New chancellor Rishi Sunak is “hemmed in” by the fiscal rules established by his predecessor Sajid Javid ahead of next month’s Budget, and will have to raise taxes or break spending rules to avoid cutting departmental budgets in 2021-22, a report has found.
The government has already promised to boost spending on the NHS, schools, defence and overseas aid in the Conservative’s election campaign.
The Institute for Fiscal Studies's pre-Budget assessment of the public finances said that even before these extra pledges are accounted for, borrowing next year could hit £63bn, £23bn more than the most recent official forecast and £19bn more than our estimate of borrowing this year. With borrowing not forecast to fall before 2022–23 it is not clear that the Conservative manifesto pledge to target current budget balance three years out would be met.
As a result, Sunak faces either increasing taxes to help balance the book or reintroducing cuts to departmental budgets.
Under the spending plans set out by Javid in September, all departments budgets will increase "at least in line with inflation" in 2020-21.
But unless Sunak scraps the rule requiring Treasury to be able to balance current spending over a three-year forecast, cuts could be reintroduced in April 2021, IFS director Paul Johnson said.
Sunak’s first Budget “could be the most important fiscal event in years”, he said.
“It will set the direction of policy for the next five years. If this new government is going to make radical change to taxes and spending this surely is the time to do it."
“The chancellor is hemmed in by a rising deficit and fiscal targets set out in the Conservative manifesto. They will allow him to increase investment spending, which will be welcome if well targeted.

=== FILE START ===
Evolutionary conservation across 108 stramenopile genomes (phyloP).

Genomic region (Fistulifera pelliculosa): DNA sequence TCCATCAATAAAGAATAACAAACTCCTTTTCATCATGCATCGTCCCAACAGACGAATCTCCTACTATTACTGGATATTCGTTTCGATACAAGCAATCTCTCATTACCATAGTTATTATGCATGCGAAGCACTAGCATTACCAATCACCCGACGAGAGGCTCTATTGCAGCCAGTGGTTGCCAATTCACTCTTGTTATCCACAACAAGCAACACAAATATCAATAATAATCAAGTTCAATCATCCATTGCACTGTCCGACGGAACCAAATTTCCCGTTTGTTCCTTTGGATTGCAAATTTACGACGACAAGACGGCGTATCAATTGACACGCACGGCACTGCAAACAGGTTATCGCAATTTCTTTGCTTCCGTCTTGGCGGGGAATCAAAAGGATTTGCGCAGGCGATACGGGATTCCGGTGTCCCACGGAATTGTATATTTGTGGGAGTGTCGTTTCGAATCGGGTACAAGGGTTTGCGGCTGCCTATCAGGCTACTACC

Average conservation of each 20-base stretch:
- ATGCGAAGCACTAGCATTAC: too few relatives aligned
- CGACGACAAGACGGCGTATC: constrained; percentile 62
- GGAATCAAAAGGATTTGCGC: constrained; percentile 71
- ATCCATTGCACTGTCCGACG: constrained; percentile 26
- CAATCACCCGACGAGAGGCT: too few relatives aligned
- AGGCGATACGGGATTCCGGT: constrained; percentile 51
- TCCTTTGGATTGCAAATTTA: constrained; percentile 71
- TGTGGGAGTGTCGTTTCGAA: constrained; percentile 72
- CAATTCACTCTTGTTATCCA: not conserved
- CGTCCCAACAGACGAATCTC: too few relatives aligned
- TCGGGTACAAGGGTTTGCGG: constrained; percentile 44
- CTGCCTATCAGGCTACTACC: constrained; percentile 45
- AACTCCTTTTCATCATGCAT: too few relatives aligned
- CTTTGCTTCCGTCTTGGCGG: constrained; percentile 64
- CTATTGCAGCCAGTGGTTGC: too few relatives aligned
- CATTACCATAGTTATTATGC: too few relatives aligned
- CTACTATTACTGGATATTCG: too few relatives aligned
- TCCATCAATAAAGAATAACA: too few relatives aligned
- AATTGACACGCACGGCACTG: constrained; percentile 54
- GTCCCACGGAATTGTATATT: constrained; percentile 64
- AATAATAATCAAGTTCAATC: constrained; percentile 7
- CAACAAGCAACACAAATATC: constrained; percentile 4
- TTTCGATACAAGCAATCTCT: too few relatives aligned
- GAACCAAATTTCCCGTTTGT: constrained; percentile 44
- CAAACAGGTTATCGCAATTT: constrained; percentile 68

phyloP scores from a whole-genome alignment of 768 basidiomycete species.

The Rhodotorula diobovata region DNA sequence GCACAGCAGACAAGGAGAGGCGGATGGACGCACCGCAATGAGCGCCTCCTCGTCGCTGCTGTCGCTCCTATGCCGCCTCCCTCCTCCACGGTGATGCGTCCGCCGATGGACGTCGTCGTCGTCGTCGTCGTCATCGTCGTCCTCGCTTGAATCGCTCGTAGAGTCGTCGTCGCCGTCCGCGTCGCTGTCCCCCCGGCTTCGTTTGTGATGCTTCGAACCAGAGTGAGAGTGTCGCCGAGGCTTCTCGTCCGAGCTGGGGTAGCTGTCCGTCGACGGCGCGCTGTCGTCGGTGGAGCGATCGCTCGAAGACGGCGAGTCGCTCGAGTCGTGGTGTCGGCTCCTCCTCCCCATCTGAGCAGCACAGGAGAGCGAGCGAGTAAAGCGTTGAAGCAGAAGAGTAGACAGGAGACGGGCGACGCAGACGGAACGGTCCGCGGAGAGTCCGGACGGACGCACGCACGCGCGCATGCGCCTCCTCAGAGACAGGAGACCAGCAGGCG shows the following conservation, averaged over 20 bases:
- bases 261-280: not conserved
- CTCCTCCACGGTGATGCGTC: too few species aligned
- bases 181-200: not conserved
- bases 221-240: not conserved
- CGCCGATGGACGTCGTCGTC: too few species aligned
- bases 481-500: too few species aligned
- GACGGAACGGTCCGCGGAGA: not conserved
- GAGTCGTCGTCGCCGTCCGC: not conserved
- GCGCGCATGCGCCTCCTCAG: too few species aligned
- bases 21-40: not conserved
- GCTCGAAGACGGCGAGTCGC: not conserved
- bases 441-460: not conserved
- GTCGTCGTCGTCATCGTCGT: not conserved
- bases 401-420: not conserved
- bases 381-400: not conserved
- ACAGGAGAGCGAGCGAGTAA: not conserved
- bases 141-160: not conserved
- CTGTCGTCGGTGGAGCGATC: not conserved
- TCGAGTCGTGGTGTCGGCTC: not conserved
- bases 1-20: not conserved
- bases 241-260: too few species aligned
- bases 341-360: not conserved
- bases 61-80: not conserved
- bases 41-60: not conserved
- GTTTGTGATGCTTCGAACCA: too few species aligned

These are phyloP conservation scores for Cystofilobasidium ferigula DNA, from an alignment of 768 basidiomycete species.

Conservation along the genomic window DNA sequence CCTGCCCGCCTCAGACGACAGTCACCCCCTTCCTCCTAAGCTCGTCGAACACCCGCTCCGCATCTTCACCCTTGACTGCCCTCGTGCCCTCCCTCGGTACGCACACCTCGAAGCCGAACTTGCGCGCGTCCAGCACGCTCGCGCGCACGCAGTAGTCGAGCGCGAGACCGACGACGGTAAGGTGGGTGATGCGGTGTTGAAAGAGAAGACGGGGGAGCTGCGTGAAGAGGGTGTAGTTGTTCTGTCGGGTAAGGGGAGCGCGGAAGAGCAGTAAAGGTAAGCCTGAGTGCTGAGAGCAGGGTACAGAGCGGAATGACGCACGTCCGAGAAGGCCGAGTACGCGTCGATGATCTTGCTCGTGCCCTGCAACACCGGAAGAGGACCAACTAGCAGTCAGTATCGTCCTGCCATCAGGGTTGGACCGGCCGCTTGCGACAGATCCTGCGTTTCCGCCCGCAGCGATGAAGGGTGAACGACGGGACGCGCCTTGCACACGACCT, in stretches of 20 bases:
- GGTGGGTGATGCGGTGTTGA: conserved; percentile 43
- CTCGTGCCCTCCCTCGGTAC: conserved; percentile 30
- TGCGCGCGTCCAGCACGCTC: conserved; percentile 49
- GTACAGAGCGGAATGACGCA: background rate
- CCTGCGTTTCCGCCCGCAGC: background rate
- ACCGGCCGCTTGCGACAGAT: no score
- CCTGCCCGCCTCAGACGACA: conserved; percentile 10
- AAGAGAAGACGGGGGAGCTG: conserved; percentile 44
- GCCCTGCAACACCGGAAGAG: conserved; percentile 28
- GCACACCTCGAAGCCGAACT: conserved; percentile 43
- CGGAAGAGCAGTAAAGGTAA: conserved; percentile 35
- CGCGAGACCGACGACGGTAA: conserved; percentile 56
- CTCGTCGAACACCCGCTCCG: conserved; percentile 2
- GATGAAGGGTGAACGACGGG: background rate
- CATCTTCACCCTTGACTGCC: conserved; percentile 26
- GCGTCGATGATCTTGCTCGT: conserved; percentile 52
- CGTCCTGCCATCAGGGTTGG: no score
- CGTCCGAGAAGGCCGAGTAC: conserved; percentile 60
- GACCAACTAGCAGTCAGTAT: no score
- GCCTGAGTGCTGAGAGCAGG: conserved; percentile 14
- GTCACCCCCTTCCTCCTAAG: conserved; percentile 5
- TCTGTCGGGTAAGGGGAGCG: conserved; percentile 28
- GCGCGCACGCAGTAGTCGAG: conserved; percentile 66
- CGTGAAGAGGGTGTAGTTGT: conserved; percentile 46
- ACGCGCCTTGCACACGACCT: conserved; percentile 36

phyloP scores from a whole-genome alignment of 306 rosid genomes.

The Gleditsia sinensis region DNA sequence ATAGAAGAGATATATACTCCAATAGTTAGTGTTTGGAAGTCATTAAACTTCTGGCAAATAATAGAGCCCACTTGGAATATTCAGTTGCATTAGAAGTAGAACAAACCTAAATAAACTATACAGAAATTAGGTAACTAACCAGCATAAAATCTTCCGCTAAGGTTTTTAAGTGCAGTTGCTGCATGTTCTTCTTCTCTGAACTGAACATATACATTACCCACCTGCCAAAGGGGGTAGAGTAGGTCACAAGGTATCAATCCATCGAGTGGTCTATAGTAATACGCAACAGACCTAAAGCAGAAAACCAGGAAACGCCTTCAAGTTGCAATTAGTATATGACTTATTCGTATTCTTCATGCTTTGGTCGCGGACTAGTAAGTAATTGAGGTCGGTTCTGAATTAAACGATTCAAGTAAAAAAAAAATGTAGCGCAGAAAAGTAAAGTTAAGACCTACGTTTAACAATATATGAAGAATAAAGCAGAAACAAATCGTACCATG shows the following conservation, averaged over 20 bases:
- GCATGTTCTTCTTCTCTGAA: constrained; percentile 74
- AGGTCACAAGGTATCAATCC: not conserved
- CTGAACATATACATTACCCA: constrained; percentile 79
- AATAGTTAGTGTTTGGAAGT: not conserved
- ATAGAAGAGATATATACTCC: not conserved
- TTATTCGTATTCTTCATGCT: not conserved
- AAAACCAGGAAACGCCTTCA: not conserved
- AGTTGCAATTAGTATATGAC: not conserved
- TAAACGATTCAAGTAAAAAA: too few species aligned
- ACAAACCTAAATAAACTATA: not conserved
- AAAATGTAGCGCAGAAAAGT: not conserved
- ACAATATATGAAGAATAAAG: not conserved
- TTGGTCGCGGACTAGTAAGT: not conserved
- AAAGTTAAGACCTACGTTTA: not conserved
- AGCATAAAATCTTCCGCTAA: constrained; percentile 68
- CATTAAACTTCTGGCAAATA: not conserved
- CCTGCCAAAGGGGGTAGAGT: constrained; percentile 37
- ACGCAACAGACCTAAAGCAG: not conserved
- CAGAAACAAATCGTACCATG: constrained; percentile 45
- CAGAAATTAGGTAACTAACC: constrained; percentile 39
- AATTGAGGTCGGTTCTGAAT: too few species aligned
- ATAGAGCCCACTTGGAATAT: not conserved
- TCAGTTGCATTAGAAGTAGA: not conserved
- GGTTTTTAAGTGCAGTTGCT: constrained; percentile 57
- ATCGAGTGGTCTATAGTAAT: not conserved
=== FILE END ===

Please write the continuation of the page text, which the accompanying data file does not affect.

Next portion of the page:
“But they will not allow substantial increases in current spending, or tax cuts, to be funded by more borrowing. We have already had 16 fiscal targets in a decade, and fiscal targets should not just be for Christmas. Sunak should resist the temptation to announce another and instead recognise that more spending must require more tax.”
The other fiscal rule Javid implemented was that borrowing for infrastructure can rise to 3% of GDP, up from 2%. However, there has been speculation that Sunak, who become chancellor after Javid’s dramatic resignation earlier this month, could ditch the rules on current spending in favour of looser restrictions.
According to the think tank, if Javid's target to balance the current budget were abandoned “it would be the shortest-lived” of any of the 16 fiscal targets in the last decade.
However, there are plenty of tax rises which would “both raise revenue from better off individuals and improve the coherence of the tax system”, Johnson said.
“Top of the list should be the abolition of the misleadingly named entrepreneurs’ relief. Other candidates include reforming council tax to increase charges on more valuable properties, and ending the ludicrously generous tax treatment of capital gains at death and of inherited pension pots.”